From NewKerala.com, via the Thin Green Line:
According to Prof McGuire, in Taiwan the lower air pressure created by typhoons was enough to “unload” the crust by a small amount and trigger earthquakes, reports the Scotsman.
Uh, right. We don’t know what triggers earthquakes in general, so we certainly don’t know the affect of atmospheric conditions on earthquakes. This is outrageous speculation from an all night session at the pub, breathlessly reported as actual news.
Let’s do a thought experiment. A strong typhoon might drop local atmospheric pressure by 0.2atm. The pressure at the bottom of the ocean averages 200-600atm, and under a few miles of rock is even higher. I would challenge someone with measurement instruments on a fault to even detect such an atmospheric change. Even on surface faults, we are talking about gigatons of force held in check by friction — this is roughly the equivalent of a feather landing on the Empire State Building and collapsing it.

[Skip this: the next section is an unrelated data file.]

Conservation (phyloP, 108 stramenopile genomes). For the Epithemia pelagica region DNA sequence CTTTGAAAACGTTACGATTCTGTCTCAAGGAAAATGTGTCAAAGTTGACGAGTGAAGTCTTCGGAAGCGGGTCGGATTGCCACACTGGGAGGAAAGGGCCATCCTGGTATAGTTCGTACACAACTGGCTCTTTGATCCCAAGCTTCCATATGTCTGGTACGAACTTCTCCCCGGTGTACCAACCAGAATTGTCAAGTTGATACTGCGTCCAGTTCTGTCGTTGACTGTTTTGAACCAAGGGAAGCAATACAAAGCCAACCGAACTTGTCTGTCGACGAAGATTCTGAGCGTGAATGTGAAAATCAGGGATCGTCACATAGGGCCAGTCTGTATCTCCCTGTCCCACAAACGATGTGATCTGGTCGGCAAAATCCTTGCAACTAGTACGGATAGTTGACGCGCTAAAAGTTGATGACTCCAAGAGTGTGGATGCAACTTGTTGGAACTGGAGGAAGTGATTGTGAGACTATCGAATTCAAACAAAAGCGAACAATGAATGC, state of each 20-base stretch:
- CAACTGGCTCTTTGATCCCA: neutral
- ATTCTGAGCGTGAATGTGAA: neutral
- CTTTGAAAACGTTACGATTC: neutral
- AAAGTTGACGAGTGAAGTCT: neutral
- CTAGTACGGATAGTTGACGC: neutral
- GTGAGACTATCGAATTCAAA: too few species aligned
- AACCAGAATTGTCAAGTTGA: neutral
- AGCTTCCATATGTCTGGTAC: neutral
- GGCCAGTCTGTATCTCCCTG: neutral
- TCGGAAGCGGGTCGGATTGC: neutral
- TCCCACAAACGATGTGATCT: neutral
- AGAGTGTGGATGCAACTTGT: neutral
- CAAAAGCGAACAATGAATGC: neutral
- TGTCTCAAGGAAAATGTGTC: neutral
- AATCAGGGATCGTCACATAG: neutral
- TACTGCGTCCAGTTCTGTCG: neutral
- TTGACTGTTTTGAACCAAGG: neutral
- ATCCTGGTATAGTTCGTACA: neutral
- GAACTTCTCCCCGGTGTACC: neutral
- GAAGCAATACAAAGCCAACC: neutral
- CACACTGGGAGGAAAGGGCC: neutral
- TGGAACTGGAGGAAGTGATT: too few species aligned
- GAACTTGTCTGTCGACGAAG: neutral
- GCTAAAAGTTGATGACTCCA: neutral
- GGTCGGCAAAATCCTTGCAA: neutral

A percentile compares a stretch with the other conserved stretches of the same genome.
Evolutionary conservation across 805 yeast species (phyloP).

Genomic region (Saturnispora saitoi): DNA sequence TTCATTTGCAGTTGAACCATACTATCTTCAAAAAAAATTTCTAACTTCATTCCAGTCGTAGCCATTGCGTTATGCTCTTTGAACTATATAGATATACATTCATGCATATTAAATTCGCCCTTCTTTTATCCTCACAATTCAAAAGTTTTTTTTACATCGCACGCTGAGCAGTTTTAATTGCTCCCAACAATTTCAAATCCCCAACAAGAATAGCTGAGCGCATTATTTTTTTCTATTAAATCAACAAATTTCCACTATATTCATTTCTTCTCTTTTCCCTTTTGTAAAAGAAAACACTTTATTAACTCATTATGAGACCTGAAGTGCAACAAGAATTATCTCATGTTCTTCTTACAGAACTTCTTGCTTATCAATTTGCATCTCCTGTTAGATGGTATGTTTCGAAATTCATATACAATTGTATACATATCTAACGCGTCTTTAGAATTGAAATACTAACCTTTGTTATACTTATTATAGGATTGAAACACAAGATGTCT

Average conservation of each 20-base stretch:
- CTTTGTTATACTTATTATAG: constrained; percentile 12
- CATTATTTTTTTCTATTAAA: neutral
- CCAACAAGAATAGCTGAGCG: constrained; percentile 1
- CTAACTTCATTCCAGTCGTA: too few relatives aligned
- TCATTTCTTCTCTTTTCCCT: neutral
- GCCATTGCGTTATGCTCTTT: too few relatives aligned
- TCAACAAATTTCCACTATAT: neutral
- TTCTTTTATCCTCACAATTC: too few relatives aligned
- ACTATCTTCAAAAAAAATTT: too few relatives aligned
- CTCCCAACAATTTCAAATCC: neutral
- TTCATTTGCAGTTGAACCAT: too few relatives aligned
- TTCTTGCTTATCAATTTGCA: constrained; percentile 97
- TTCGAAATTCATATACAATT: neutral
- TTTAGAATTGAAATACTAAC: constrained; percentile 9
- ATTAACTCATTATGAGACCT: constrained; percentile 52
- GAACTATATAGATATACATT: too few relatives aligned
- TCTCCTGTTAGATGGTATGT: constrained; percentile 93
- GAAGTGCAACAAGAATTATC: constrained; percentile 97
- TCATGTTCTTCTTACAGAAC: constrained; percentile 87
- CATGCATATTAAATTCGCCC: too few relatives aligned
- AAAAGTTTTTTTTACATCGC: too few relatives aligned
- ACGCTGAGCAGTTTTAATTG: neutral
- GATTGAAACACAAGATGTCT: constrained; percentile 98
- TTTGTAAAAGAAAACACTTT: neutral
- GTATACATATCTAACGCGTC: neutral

I sometimes wonder if we will see a future SAT question whose answer is “climate studies are to science as alchemy is to chemistry”.